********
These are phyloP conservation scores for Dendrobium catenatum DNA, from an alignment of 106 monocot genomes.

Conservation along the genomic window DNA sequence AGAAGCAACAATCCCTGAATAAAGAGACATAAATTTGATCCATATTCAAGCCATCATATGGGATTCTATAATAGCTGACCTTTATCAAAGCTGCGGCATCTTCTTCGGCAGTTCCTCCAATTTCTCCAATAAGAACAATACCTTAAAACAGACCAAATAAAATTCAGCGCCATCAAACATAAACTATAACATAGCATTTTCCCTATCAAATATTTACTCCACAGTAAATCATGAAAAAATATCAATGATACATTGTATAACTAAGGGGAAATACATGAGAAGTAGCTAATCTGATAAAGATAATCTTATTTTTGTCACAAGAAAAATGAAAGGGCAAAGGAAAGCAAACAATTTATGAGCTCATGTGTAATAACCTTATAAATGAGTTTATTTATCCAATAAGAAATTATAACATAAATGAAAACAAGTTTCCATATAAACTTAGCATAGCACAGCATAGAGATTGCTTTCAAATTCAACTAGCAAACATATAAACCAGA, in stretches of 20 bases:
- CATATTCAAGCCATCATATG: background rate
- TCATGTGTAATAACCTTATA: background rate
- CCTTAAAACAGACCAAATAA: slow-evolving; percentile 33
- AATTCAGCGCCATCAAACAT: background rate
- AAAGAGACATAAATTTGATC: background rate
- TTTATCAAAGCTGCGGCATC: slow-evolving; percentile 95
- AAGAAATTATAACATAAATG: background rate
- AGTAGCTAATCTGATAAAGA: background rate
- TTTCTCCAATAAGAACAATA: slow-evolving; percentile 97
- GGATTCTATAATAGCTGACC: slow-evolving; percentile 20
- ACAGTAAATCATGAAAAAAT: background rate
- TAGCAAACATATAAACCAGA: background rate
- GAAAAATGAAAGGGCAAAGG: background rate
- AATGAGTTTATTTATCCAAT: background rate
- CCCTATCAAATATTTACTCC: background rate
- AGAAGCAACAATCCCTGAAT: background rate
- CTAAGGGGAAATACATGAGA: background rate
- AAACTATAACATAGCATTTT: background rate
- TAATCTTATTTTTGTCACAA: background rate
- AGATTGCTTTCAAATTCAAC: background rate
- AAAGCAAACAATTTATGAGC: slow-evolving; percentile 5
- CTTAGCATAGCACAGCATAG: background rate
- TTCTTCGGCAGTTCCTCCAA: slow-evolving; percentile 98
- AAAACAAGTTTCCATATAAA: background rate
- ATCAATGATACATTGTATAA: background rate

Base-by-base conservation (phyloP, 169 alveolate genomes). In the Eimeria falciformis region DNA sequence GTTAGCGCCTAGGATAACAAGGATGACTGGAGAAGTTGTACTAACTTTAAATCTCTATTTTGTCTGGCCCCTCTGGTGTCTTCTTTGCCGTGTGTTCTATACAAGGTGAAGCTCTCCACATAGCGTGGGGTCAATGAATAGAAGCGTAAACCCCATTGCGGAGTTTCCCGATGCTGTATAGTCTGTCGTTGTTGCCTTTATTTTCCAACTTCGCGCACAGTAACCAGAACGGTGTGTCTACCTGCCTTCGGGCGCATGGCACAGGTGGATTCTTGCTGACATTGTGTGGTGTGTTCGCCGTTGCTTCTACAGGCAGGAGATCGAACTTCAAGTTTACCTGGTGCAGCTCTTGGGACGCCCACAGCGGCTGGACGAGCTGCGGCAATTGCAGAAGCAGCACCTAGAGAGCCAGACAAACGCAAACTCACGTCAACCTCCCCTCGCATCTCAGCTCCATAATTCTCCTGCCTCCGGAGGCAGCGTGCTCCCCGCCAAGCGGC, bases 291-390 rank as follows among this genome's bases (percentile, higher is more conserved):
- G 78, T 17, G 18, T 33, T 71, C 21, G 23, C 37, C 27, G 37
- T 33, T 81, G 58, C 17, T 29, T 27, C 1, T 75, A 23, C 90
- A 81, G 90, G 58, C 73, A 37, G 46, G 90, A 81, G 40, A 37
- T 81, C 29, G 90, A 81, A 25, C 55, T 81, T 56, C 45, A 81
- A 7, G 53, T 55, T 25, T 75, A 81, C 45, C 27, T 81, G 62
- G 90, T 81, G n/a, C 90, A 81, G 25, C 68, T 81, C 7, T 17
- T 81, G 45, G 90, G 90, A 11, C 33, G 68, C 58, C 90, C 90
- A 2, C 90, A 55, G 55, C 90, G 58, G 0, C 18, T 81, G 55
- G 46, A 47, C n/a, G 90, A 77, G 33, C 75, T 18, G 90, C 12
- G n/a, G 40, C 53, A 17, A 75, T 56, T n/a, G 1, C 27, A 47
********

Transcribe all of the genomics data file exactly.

These are phyloP conservation scores for Dendrobium catenatum DNA, from an alignment of 106 monocot genomes.

Conservation along the genomic window DNA sequence AGAAGCAACAATCCCTGAATAAAGAGACATAAATTTGATCCATATTCAAGCCATCATATGGGATTCTATAATAGCTGACCTTTATCAAAGCTGCGGCATCTTCTTCGGCAGTTCCTCCAATTTCTCCAATAAGAACAATACCTTAAAACAGACCAAATAAAATTCAGCGCCATCAAACATAAACTATAACATAGCATTTTCCCTATCAAATATTTACTCCACAGTAAATCATGAAAAAATATCAATGATACATTGTATAACTAAGGGGAAATACATGAGAAGTAGCTAATCTGATAAAGATAATCTTATTTTTGTCACAAGAAAAATGAAAGGGCAAAGGAAAGCAAACAATTTATGAGCTCATGTGTAATAACCTTATAAATGAGTTTATTTATCCAATAAGAAATTATAACATAAATGAAAACAAGTTTCCATATAAACTTAGCATAGCACAGCATAGAGATTGCTTTCAAATTCAACTAGCAAACATATAAACCAGA, in stretches of 20 bases:
- CATATTCAAGCCATCATATG: background rate
- TCATGTGTAATAACCTTATA: background rate
- CCTTAAAACAGACCAAATAA: slow-evolving; percentile 33
- AATTCAGCGCCATCAAACAT: background rate
- AAAGAGACATAAATTTGATC: background rate
- TTTATCAAAGCTGCGGCATC: slow-evolving; percentile 95
- AAGAAATTATAACATAAATG: background rate
- AGTAGCTAATCTGATAAAGA: background rate
- TTTCTCCAATAAGAACAATA: slow-evolving; percentile 97
- GGATTCTATAATAGCTGACC: slow-evolving; percentile 20
- ACAGTAAATCATGAAAAAAT: background rate
- TAGCAAACATATAAACCAGA: background rate
- GAAAAATGAAAGGGCAAAGG: background rate
- AATGAGTTTATTTATCCAAT: background rate
- CCCTATCAAATATTTACTCC: background rate
- AGAAGCAACAATCCCTGAAT: background rate
- CTAAGGGGAAATACATGAGA: background rate
- AAACTATAACATAGCATTTT: background rate
- TAATCTTATTTTTGTCACAA: background rate
- AGATTGCTTTCAAATTCAAC: background rate
- AAAGCAAACAATTTATGAGC: slow-evolving; percentile 5
- CTTAGCATAGCACAGCATAG: background rate
- TTCTTCGGCAGTTCCTCCAA: slow-evolving; percentile 98
- AAAACAAGTTTCCATATAAA: background rate
- ATCAATGATACATTGTATAA: background rate

Base-by-base conservation (phyloP, 169 alveolate genomes). In the Eimeria falciformis region DNA sequence GTTAGCGCCTAGGATAACAAGGATGACTGGAGAAGTTGTACTAACTTTAAATCTCTATTTTGTCTGGCCCCTCTGGTGTCTTCTTTGCCGTGTGTTCTATACAAGGTGAAGCTCTCCACATAGCGTGGGGTCAATGAATAGAAGCGTAAACCCCATTGCGGAGTTTCCCGATGCTGTATAGTCTGTCGTTGTTGCCTTTATTTTCCAACTTCGCGCACAGTAACCAGAACGGTGTGTCTACCTGCCTTCGGGCGCATGGCACAGGTGGATTCTTGCTGACATTGTGTGGTGTGTTCGCCGTTGCTTCTACAGGCAGGAGATCGAACTTCAAGTTTACCTGGTGCAGCTCTTGGGACGCCCACAGCGGCTGGACGAGCTGCGGCAATTGCAGAAGCAGCACCTAGAGAGCCAGACAAACGCAAACTCACGTCAACCTCCCCTCGCATCTCAGCTCCATAATTCTCCTGCCTCCGGAGGCAGCGTGCTCCCCGCCAAGCGGC, bases 291-390 rank as follows among this genome's bases (percentile, higher is more conserved):
- G 78, T 17, G 18, T 33, T 71, C 21, G 23, C 37, C 27, G 37
- T 33, T 81, G 58, C 17, T 29, T 27, C 1, T 75, A 23, C 90
- A 81, G 90, G 58, C 73, A 37, G 46, G 90, A 81, G 40, A 37
- T 81, C 29, G 90, A 81, A 25, C 55, T 81, T 56, C 45, A 81
- A 7, G 53, T 55, T 25, T 75, A 81, C 45, C 27, T 81, G 62
- G 90, T 81, G n/a, C 90, A 81, G 25, C 68, T 81, C 7, T 17
- T 81, G 45, G 90, G 90, A 11, C 33, G 68, C 58, C 90, C 90
- A 2, C 90, A 55, G 55, C 90, G 58, G 0, C 18, T 81, G 55
- G 46, A 47, C n/a, G 90, A 77, G 33, C 75, T 18, G 90, C 12
- G n/a, G 40, C 53, A 17, A 75, T 56, T n/a, G 1, C 27, A 47